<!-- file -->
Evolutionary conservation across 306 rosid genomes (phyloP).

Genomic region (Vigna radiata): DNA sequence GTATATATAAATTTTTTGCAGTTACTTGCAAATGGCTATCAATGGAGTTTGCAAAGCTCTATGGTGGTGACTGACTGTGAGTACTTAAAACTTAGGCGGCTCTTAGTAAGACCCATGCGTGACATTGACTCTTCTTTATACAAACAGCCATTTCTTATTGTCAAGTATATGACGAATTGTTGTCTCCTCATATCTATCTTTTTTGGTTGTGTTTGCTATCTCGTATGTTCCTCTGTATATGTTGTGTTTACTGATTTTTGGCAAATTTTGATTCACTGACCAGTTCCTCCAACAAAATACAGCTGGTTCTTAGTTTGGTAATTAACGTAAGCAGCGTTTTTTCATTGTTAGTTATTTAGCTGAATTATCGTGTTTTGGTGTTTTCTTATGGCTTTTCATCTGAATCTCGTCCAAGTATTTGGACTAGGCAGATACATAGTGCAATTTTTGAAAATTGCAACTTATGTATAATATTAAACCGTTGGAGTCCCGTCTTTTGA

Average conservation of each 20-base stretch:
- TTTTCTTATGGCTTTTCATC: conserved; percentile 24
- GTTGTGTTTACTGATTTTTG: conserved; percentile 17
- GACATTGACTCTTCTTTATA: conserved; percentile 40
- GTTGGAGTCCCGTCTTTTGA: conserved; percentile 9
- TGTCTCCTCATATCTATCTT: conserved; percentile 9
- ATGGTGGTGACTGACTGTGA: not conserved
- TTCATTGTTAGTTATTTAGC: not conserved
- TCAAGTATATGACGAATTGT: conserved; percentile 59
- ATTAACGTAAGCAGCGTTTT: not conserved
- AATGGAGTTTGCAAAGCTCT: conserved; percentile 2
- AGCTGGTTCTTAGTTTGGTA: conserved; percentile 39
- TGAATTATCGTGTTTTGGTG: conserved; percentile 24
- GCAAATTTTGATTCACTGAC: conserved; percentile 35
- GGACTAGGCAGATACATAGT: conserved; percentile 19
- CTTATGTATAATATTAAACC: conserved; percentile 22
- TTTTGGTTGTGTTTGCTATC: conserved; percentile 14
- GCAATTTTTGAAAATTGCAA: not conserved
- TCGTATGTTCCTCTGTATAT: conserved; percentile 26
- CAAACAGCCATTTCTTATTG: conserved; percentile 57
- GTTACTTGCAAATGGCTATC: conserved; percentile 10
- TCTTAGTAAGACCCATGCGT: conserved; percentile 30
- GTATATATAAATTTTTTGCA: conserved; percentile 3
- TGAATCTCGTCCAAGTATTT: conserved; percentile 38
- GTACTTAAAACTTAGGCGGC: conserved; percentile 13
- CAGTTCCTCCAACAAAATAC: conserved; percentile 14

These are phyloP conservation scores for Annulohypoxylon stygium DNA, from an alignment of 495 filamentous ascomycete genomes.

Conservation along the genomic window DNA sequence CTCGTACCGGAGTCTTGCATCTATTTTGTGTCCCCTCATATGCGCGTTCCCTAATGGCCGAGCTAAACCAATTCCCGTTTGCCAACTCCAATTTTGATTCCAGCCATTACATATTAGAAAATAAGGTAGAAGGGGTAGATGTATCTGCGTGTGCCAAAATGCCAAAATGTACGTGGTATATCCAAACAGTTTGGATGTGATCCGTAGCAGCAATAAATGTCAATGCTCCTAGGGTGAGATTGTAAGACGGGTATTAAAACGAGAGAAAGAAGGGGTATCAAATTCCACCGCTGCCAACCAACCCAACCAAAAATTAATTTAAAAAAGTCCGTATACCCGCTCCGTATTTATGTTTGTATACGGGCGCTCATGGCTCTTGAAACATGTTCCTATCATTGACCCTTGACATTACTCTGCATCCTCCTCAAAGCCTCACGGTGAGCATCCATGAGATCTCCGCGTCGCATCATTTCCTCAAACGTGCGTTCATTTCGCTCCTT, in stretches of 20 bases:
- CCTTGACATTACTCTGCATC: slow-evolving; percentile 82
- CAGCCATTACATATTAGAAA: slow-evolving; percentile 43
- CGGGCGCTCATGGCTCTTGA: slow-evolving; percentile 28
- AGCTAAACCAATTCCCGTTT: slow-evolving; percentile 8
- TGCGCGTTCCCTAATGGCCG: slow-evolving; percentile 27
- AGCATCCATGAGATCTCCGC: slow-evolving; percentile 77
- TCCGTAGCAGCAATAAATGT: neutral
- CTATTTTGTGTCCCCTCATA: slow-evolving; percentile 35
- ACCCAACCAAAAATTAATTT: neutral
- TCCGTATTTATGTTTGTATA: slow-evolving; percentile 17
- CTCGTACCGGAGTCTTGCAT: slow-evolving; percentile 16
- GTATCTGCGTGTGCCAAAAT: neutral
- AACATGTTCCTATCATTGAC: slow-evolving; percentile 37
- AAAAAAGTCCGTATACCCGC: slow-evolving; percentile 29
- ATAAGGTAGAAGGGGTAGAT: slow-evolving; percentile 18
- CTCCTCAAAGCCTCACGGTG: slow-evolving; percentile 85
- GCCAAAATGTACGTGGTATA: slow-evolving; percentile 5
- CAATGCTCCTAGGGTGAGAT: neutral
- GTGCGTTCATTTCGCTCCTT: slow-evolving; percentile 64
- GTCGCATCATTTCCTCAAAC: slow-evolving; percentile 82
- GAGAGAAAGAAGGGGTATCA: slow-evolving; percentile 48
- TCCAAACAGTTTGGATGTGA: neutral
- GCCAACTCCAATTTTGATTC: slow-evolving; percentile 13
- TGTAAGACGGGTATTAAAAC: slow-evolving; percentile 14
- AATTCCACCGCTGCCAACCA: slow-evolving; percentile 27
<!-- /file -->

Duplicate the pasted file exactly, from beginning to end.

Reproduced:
Evolutionary conservation across 306 rosid genomes (phyloP).

Genomic region (Vigna radiata): DNA sequence GTATATATAAATTTTTTGCAGTTACTTGCAAATGGCTATCAATGGAGTTTGCAAAGCTCTATGGTGGTGACTGACTGTGAGTACTTAAAACTTAGGCGGCTCTTAGTAAGACCCATGCGTGACATTGACTCTTCTTTATACAAACAGCCATTTCTTATTGTCAAGTATATGACGAATTGTTGTCTCCTCATATCTATCTTTTTTGGTTGTGTTTGCTATCTCGTATGTTCCTCTGTATATGTTGTGTTTACTGATTTTTGGCAAATTTTGATTCACTGACCAGTTCCTCCAACAAAATACAGCTGGTTCTTAGTTTGGTAATTAACGTAAGCAGCGTTTTTTCATTGTTAGTTATTTAGCTGAATTATCGTGTTTTGGTGTTTTCTTATGGCTTTTCATCTGAATCTCGTCCAAGTATTTGGACTAGGCAGATACATAGTGCAATTTTTGAAAATTGCAACTTATGTATAATATTAAACCGTTGGAGTCCCGTCTTTTGA

Average conservation of each 20-base stretch:
- TTTTCTTATGGCTTTTCATC: conserved; percentile 24
- GTTGTGTTTACTGATTTTTG: conserved; percentile 17
- GACATTGACTCTTCTTTATA: conserved; percentile 40
- GTTGGAGTCCCGTCTTTTGA: conserved; percentile 9
- TGTCTCCTCATATCTATCTT: conserved; percentile 9
- ATGGTGGTGACTGACTGTGA: not conserved
- TTCATTGTTAGTTATTTAGC: not conserved
- TCAAGTATATGACGAATTGT: conserved; percentile 59
- ATTAACGTAAGCAGCGTTTT: not conserved
- AATGGAGTTTGCAAAGCTCT: conserved; percentile 2
- AGCTGGTTCTTAGTTTGGTA: conserved; percentile 39
- TGAATTATCGTGTTTTGGTG: conserved; percentile 24
- GCAAATTTTGATTCACTGAC: conserved; percentile 35
- GGACTAGGCAGATACATAGT: conserved; percentile 19
- CTTATGTATAATATTAAACC: conserved; percentile 22
- TTTTGGTTGTGTTTGCTATC: conserved; percentile 14
- GCAATTTTTGAAAATTGCAA: not conserved
- TCGTATGTTCCTCTGTATAT: conserved; percentile 26
- CAAACAGCCATTTCTTATTG: conserved; percentile 57
- GTTACTTGCAAATGGCTATC: conserved; percentile 10
- TCTTAGTAAGACCCATGCGT: conserved; percentile 30
- GTATATATAAATTTTTTGCA: conserved; percentile 3
- TGAATCTCGTCCAAGTATTT: conserved; percentile 38
- GTACTTAAAACTTAGGCGGC: conserved; percentile 13
- CAGTTCCTCCAACAAAATAC: conserved; percentile 14

These are phyloP conservation scores for Annulohypoxylon stygium DNA, from an alignment of 495 filamentous ascomycete genomes.

Conservation along the genomic window DNA sequence CTCGTACCGGAGTCTTGCATCTATTTTGTGTCCCCTCATATGCGCGTTCCCTAATGGCCGAGCTAAACCAATTCCCGTTTGCCAACTCCAATTTTGATTCCAGCCATTACATATTAGAAAATAAGGTAGAAGGGGTAGATGTATCTGCGTGTGCCAAAATGCCAAAATGTACGTGGTATATCCAAACAGTTTGGATGTGATCCGTAGCAGCAATAAATGTCAATGCTCCTAGGGTGAGATTGTAAGACGGGTATTAAAACGAGAGAAAGAAGGGGTATCAAATTCCACCGCTGCCAACCAACCCAACCAAAAATTAATTTAAAAAAGTCCGTATACCCGCTCCGTATTTATGTTTGTATACGGGCGCTCATGGCTCTTGAAACATGTTCCTATCATTGACCCTTGACATTACTCTGCATCCTCCTCAAAGCCTCACGGTGAGCATCCATGAGATCTCCGCGTCGCATCATTTCCTCAAACGTGCGTTCATTTCGCTCCTT, in stretches of 20 bases:
- CCTTGACATTACTCTGCATC: slow-evolving; percentile 82
- CAGCCATTACATATTAGAAA: slow-evolving; percentile 43
- CGGGCGCTCATGGCTCTTGA: slow-evolving; percentile 28
- AGCTAAACCAATTCCCGTTT: slow-evolving; percentile 8
- TGCGCGTTCCCTAATGGCCG: slow-evolving; percentile 27
- AGCATCCATGAGATCTCCGC: slow-evolving; percentile 77
- TCCGTAGCAGCAATAAATGT: neutral
- CTATTTTGTGTCCCCTCATA: slow-evolving; percentile 35
- ACCCAACCAAAAATTAATTT: neutral
- TCCGTATTTATGTTTGTATA: slow-evolving; percentile 17
- CTCGTACCGGAGTCTTGCAT: slow-evolving; percentile 16
- GTATCTGCGTGTGCCAAAAT: neutral
- AACATGTTCCTATCATTGAC: slow-evolving; percentile 37
- AAAAAAGTCCGTATACCCGC: slow-evolving; percentile 29
- ATAAGGTAGAAGGGGTAGAT: slow-evolving; percentile 18
- CTCCTCAAAGCCTCACGGTG: slow-evolving; percentile 85
- GCCAAAATGTACGTGGTATA: slow-evolving; percentile 5
- CAATGCTCCTAGGGTGAGAT: neutral
- GTGCGTTCATTTCGCTCCTT: slow-evolving; percentile 64
- GTCGCATCATTTCCTCAAAC: slow-evolving; percentile 82
- GAGAGAAAGAAGGGGTATCA: slow-evolving; percentile 48
- TCCAAACAGTTTGGATGTGA: neutral
- GCCAACTCCAATTTTGATTC: slow-evolving; percentile 13
- TGTAAGACGGGTATTAAAAC: slow-evolving; percentile 14
- AATTCCACCGCTGCCAACCA: slow-evolving; percentile 27